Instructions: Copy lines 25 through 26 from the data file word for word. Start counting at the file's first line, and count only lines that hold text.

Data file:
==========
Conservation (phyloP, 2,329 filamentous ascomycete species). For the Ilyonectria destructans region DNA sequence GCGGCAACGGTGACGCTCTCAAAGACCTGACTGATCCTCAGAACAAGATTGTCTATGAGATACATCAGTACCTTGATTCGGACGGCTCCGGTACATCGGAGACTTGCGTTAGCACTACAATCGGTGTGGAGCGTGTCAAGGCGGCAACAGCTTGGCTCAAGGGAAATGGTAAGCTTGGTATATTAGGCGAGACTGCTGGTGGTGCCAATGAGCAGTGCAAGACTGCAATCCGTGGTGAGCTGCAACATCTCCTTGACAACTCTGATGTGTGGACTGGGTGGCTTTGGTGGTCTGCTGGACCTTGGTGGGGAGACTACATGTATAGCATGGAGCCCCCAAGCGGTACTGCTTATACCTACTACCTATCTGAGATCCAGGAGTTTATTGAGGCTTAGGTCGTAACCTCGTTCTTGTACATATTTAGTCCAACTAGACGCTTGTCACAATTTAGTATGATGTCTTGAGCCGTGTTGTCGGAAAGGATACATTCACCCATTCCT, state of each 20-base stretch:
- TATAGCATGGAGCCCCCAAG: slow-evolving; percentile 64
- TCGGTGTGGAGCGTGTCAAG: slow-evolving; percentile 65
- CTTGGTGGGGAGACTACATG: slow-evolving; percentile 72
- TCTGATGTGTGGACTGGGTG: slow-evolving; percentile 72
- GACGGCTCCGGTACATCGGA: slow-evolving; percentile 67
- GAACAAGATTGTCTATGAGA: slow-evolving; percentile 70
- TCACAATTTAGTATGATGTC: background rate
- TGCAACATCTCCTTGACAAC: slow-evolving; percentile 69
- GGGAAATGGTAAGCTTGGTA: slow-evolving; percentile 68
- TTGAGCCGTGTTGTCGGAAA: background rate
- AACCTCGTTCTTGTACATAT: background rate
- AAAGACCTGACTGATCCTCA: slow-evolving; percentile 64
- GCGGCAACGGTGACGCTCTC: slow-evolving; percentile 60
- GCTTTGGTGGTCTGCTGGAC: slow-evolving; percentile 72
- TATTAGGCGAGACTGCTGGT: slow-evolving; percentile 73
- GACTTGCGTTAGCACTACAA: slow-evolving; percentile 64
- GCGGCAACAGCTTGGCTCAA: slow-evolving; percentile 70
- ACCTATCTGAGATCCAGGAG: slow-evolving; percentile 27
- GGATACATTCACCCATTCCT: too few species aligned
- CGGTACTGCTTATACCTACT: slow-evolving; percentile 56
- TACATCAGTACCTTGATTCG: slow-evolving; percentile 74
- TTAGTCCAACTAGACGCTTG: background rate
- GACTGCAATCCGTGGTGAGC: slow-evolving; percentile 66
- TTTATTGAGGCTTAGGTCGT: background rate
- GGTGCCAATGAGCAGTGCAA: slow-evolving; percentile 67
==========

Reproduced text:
- TTTATTGAGGCTTAGGTCGT: background rate
- GGTGCCAATGAGCAGTGCAA: slow-evolving; percentile 67